Historic district plan mix-up vexes neighbors

For nearly 25 years, the residents of the North Seventh Street Historic Residential District have operated under the belief that a plan was in place to protect their neighborhood from land uses that strayed from traditional single-family homes.

They say they’re just now learning that may not be the case, thanks to the fact the plan apparently is missing.

City planners say a proposed bed and breakfast within the historic district complies with the zoning regulations and could be approved administratively. That view differs greatly from that of residents who thought the project fell outside land-use regulations they thought were adopted in 1984 and would be subject to public hearings in front of the Planning Commission and City Council.

The four-block stretch of Seventh between Grand and Hill avenues gained historic district status and a place on the National Register of Historic Places in 1984. The honor recognizes areas worthy of preservation because of architecture, landscaping and other elements that have remained intact. Such a designation, though, doesn’t afford the district any legal protection if a change in land use is proposed.

That protection comes from zoning regulations, something historic district residents thought they had with the 1984 rezoning of the district and a plan they say accompanies the zoning ordinance. The plan emphasized preserving the historical character of the neighborhood and requiring proposed changes in use to be approved by the Planning Commission and City Council.

But city planners say the plan isn’t enforceable because there’s no evidence it was formally adopted with the zoning ordinance. And so, they say they must follow the zoning code, which was adopted in 2000 and allows bed and breakfasts in residential zone districts. The code indicates bed and breakfasts with no more than three rooms can be approved administratively.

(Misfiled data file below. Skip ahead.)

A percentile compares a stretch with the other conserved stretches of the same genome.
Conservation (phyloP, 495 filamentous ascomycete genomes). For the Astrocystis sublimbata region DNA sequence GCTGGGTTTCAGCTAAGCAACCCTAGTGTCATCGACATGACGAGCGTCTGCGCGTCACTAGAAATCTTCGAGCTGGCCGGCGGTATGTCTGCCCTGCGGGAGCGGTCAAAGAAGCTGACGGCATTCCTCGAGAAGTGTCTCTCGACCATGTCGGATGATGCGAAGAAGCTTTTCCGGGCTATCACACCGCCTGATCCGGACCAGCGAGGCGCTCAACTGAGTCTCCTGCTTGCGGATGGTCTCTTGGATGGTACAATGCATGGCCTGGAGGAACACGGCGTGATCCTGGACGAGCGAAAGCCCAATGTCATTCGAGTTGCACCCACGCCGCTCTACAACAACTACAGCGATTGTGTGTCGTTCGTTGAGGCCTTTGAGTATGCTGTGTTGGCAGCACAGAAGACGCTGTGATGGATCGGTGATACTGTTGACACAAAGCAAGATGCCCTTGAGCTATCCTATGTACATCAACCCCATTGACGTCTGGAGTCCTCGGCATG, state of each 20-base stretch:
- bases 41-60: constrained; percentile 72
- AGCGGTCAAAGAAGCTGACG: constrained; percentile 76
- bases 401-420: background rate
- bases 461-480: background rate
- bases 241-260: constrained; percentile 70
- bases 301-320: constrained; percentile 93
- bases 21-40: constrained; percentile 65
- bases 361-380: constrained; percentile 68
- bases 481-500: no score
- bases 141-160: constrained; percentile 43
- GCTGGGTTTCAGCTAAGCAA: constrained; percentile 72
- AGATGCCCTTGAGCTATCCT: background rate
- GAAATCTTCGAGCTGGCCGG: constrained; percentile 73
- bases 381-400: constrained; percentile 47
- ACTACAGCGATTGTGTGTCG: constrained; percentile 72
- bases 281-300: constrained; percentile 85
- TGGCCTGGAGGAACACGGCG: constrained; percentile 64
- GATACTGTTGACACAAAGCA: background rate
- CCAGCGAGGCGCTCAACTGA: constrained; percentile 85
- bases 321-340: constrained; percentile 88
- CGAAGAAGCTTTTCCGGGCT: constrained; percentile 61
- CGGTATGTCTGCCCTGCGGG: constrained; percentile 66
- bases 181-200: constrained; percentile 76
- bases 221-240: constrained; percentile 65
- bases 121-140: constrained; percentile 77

Any proposal larger than that would require a public hearing and a conditional-use permit, city Senior Planner Scott Peterson said.

Residents, however, say it doesn’t seem logical the 1984 plan would be drawn up unless it had been meant to be legally binding.

“In theory, there should be a plan that would go along with a planned residential area (the zoning for the historic district), but nobody can find one,” City Councilwoman Teresa Coons said.

Coons, who lives a couple blocks outside the historic district, has suggested the city implement a temporary moratorium on any land-use changes in residential neighborhoods in the area until the city can implement a growth plan for the city’s Original Square Mile, of which the historic district is a part.


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